How to build a cheap firewood storage rack
If you heat with wood or you're planning to build the occasional cozy blaze in your fireplace this winter, you'll enjoy it more if the wood is stored in a dry spot, protected from accumulating snow. The simple frame structure in the photo is made from pressure-treated wood and was originally a hitching post. The two vertical 2x4 posts are embedded in concrete to stabilize the unit. Only problem is, this storage configuration allows firewood to sit on the ground where it wicks moisture and quickly gets buggy and rotten. It also gets buried by snow in winter because it's so exposed.
You can make a dead easy, reasonably cheap firewood storage rack using two-by-four lumber and Allan block, which is a hollow, pre-cast concrete product that offers a stable base for a firewood rack.
Tools and Materials
- Nine 8-foot spruce 2" x 4" boards
- Lots of 3" rust-resistant screws
- 4 Allan blocks
Make four 'posts' by cutting four of the 8-foot boards in half. Next 'sister" together the two 4-foot long boards by driving 4 or 5 screws into the boards in a zigzag pattern. This process creates a cheap version of a 4x4 board, only the dimensions are 3"x3-1/2".
Place two pairs of Allan blocks about 8 feet apart.
Drop one 'post' into the hollow core of each of the four Allan blocks. You may have to use a sledgehammer to persuade the posts to drop fully into the holes.
Install the 'floor' by running two 8-foot 2" x 4" boards between the two ends, positioning the boards 'on edge', and fastening them in place by screwing them to the posts. TIP: Placing the boards on edge gives the floor of your rack the strength to carry a huge amount of firewood. (If you were to place the boards broad side up, they wouldn't offer enough strength and you'd have a saggy rack, which is always disappointing.)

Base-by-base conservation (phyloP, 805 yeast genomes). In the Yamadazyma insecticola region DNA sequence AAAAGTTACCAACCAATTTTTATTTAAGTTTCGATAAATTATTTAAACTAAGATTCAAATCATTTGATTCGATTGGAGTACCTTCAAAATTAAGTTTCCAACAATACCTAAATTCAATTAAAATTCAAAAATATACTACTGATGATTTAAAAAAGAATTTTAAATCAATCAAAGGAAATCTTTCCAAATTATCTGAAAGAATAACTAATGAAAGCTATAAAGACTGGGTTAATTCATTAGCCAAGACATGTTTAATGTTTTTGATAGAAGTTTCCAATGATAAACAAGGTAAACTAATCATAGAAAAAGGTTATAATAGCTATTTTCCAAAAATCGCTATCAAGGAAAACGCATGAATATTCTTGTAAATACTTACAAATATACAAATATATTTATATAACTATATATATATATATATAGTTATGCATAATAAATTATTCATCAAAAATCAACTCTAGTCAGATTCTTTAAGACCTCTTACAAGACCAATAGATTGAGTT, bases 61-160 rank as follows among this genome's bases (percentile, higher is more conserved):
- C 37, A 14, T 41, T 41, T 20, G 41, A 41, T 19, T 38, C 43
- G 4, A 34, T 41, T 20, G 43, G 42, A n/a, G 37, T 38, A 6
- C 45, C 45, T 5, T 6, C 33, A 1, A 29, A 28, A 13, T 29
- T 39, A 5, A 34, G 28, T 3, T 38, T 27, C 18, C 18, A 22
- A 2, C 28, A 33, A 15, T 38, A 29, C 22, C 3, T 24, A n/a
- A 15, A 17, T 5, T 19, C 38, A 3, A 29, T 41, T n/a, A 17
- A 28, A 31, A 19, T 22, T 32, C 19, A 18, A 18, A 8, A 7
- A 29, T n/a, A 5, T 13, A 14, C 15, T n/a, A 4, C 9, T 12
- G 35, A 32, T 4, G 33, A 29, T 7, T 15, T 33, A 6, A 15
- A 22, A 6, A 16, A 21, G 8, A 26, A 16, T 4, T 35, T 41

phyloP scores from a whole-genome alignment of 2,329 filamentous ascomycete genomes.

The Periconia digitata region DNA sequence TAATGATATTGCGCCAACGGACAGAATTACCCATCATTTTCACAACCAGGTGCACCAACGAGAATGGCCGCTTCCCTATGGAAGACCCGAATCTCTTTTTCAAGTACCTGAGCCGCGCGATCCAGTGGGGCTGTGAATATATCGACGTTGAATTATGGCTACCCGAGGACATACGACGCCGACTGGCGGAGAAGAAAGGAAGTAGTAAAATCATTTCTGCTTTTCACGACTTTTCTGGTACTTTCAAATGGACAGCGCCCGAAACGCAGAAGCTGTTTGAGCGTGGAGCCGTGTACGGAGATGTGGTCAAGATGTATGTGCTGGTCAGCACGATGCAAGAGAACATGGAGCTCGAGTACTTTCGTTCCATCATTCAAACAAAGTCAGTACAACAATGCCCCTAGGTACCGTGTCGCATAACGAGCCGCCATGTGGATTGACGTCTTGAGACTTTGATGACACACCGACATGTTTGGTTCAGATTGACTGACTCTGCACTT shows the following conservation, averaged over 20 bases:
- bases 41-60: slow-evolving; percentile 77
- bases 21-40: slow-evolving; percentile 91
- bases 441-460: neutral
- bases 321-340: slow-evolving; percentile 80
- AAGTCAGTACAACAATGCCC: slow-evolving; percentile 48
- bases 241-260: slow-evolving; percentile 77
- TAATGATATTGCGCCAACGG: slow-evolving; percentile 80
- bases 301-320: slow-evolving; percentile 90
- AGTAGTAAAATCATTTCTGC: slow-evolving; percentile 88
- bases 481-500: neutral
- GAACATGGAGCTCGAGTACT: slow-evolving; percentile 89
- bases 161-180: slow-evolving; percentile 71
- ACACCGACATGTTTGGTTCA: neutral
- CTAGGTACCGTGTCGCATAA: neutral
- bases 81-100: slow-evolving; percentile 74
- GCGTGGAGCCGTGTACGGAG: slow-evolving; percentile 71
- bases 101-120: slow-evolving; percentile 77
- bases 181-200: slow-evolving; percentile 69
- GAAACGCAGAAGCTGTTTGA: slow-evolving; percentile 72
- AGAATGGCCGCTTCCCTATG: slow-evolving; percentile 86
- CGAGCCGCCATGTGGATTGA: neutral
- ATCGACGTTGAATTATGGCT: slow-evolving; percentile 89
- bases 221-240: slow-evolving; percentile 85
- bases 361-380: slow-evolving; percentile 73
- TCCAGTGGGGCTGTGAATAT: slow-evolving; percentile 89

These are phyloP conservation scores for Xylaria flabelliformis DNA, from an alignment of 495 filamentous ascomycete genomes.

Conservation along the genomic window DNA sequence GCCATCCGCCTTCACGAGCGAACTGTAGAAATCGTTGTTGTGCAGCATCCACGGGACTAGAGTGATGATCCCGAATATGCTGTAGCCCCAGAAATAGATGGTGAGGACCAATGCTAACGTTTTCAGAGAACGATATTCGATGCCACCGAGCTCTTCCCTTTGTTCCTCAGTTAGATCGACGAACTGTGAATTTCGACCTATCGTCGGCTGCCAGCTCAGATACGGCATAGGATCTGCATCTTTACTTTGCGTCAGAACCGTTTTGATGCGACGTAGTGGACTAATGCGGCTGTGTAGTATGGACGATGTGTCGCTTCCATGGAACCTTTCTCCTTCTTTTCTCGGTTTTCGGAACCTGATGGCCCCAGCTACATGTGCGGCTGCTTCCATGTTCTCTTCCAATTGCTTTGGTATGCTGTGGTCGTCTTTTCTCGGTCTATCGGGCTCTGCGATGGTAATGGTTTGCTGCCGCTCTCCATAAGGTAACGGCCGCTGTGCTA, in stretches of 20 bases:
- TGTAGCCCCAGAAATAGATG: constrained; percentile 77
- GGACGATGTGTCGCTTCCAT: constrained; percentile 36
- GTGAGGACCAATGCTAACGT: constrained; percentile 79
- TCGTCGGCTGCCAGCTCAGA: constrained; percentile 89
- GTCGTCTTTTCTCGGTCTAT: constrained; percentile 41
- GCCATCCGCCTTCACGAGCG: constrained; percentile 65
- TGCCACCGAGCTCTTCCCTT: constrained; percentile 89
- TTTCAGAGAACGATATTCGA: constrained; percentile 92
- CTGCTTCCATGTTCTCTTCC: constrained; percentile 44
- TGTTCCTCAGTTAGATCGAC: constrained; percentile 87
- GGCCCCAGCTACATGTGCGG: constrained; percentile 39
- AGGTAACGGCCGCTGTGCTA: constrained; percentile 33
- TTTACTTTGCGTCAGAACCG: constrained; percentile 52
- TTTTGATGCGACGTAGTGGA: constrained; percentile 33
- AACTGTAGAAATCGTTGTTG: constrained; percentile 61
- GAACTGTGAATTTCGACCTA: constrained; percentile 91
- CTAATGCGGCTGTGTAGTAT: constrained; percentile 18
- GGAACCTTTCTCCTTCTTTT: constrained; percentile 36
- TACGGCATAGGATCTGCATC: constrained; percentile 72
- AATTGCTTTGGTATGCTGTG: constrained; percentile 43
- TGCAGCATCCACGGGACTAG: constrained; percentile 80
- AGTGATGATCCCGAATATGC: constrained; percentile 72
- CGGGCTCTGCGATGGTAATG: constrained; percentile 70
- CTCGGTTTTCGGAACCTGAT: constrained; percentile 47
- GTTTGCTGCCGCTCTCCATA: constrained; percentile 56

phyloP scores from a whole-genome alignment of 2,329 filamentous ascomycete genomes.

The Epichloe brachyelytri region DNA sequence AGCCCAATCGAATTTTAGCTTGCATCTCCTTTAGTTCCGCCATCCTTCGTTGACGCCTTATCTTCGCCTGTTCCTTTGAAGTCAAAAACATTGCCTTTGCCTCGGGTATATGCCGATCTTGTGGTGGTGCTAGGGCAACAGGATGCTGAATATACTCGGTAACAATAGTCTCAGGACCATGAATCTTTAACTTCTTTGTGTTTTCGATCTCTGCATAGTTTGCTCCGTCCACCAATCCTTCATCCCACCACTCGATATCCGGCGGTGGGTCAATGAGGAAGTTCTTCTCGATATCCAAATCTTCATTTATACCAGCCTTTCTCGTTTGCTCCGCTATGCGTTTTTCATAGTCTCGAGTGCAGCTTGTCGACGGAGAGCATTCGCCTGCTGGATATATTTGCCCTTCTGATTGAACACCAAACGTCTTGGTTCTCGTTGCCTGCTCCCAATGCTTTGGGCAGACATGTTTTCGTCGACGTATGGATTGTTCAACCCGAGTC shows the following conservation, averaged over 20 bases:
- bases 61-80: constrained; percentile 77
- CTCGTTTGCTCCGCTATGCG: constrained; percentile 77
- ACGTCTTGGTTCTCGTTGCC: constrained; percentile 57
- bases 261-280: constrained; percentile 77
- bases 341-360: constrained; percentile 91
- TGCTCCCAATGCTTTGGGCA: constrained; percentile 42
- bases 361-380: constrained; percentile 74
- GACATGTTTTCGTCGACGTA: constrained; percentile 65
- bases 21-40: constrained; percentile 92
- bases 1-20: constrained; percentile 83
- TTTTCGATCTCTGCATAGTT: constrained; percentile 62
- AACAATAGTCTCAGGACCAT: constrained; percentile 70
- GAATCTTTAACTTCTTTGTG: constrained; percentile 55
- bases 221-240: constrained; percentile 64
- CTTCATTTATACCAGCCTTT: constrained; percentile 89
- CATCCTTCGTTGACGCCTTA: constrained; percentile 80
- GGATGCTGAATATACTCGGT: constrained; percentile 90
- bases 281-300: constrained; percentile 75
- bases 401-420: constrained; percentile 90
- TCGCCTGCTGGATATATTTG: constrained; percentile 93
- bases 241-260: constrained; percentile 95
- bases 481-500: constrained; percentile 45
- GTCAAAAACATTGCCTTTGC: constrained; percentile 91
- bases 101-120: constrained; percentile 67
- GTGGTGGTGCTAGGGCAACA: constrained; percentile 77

At each end of the rack, fasten a horizontal 18-inch board along the bottom outside edge to tie together the ends of two more 8-foot boards. You should now have 4 'on-edge' 2x4 boards making the suspended floor of your rack.
At each end of the rack, tie the tops of the posts together by fastening one 15" horizontal board (broad side up) to the tops of the posts. Load your rack with firewood.
You can string together a number of 8-foot wide rack segments if you want to, and you can use taller posts to get more vertical stacking space. It also helps to run a 2x4 board across the front of the rack about four feet up, particularly if you're going really high with the stack.
Even though our rack is in the lee of a building it was still collecting lots of snow so we ended up constructing a shelter around our firewood collection. It's semi-permanent since the white tarp material tends to fray over time and needs to be replaced every couple of years.
If I had to build a large firewood shelter again, I'd probably buy a ready to assemble 'instant garage' - a tarp-covered metal-framed canopy shed big enough to park a car in - about $500 at Costco and other hardware retailers.
P.S. If you just need to store a small amount of firewood, get instructions for this nifty mini-shed.